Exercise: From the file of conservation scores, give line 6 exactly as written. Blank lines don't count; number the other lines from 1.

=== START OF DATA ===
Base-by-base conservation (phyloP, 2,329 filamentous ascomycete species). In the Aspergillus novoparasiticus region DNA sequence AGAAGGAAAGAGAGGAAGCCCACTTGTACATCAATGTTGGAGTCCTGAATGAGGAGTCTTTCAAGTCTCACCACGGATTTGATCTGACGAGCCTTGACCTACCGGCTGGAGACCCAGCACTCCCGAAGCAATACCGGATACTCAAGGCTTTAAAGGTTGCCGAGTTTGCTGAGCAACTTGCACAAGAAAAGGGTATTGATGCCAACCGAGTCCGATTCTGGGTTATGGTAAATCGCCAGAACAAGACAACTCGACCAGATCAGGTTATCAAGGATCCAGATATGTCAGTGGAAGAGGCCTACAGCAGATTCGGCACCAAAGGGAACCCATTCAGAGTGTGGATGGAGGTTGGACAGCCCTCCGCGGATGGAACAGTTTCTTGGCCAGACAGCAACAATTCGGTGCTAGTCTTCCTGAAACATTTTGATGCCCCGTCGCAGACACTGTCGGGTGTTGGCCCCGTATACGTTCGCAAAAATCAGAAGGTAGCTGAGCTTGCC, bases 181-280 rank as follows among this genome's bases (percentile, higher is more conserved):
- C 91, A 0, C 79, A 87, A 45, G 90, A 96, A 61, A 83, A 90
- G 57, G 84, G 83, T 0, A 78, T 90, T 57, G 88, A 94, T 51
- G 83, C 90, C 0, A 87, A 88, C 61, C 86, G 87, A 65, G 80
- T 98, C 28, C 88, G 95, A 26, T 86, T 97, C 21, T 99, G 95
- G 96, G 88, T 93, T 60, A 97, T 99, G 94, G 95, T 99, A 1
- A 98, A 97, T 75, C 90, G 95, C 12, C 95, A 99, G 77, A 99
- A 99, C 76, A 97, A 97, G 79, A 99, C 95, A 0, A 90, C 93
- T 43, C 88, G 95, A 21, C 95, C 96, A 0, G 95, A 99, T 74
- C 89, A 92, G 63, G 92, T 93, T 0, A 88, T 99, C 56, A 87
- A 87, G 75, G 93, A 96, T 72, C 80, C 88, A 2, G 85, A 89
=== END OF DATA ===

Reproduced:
- G 96, G 88, T 93, T 60, A 97, T 99, G 94, G 95, T 99, A 1